Know who you are designing for. Your future users will be the people who purchase and use your product or website, so make sure you know what they want. General demographics will give you a rough picture of who you are targeting. By drawing a clear picture of their goals, how they are going to use your website, and what matters and doesn’t matter to them, you will learn how to target your users. Without knowing your prospective users, designing something relevant that is both usable and pleasurable will be quite tricky.

Context of use

Finally, think about the context of use. Knowing the situations and circumstances in which users will be visiting your website is valuable. Consider possible emotions that might be involved, and find out which role you and your users play. Be aware that knowing the context of use will make it easier for you to understand your users the moment they visit your website. It will help you reach out to your customers and to communicate with them more effectively.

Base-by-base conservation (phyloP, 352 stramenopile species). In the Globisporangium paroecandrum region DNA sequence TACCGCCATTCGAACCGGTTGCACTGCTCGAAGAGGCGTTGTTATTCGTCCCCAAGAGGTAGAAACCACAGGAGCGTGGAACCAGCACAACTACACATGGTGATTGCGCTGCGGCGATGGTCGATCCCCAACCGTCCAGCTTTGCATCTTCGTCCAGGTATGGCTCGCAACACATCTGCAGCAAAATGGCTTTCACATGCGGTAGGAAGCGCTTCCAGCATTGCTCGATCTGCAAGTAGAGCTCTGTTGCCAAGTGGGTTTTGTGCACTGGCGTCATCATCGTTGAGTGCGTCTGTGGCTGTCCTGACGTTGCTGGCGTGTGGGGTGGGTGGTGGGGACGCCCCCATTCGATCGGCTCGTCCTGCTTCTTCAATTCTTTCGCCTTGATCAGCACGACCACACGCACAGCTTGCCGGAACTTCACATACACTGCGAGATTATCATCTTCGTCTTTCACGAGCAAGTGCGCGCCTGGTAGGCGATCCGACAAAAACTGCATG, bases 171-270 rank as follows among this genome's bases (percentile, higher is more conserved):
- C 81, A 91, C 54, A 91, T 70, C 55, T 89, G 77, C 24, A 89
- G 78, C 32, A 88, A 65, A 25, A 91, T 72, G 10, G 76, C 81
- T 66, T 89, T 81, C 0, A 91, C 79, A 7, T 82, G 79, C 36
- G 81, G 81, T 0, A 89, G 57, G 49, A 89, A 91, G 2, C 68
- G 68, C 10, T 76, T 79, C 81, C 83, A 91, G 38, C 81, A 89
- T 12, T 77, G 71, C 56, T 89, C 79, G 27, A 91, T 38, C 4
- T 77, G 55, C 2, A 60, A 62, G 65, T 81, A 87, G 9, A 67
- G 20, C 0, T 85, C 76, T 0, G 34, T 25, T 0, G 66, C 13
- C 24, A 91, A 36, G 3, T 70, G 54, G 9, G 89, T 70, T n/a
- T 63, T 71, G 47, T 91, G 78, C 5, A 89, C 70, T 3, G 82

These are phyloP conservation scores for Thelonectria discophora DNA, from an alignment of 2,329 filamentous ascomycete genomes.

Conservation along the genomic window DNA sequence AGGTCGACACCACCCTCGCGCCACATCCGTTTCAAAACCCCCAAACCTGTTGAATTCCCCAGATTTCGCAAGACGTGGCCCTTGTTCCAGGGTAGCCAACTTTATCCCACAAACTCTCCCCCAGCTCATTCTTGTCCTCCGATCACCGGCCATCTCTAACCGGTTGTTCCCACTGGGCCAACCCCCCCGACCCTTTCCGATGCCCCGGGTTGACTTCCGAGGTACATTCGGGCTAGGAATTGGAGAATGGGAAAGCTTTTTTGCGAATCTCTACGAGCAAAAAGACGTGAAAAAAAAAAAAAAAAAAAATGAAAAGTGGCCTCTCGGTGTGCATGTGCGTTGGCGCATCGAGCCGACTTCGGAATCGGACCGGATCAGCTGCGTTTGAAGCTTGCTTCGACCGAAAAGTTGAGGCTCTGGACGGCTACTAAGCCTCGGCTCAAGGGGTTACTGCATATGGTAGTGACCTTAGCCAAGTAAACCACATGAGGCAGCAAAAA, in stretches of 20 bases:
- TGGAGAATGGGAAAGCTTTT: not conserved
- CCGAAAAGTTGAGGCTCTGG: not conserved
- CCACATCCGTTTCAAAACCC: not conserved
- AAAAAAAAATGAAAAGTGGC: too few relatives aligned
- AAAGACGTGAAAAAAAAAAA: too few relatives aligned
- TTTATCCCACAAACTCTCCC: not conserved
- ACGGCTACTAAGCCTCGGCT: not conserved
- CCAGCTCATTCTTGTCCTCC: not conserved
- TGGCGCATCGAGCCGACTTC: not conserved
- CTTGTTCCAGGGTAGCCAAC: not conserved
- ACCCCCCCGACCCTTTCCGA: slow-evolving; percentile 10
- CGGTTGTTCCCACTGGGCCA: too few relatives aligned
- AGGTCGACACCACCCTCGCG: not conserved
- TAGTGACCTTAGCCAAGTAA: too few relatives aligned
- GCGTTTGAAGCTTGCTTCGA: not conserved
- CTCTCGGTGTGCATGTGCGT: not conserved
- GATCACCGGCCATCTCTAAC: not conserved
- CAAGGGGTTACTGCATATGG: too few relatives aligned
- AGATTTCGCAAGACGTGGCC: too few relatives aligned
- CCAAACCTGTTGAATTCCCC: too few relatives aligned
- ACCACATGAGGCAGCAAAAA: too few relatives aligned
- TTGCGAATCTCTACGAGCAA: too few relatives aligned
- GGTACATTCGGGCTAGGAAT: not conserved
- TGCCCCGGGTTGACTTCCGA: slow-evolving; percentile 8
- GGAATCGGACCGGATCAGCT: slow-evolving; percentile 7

How to invoke emotion?

There are a number of different avenues taken to implement successful emotion in design. We can target emotion in the company – identify the emotional qualities of the business and its products or service. At what level does the business stand out from competition? Does the company have a heartfelt story? Who runs the company, and do they have a story? We can target emotion in the market – how do you connect with your customers and satisfy their needs? Market positive emotions. This may be done by inciting mystery, curiosity, hope or anticipation. Play on their heartstrings with negative emotions such as fear, frustration or need. We target emotion in ourselves as the designers – put your personal touch into design, your attitude, experience and emotion. Who are you designing for? How do you connect with them? How can you make that important click? Namely, identify the qualities associated with yourself and your client, their uniqueness and make them appear inimitable.

Relationships: sex, family and life matters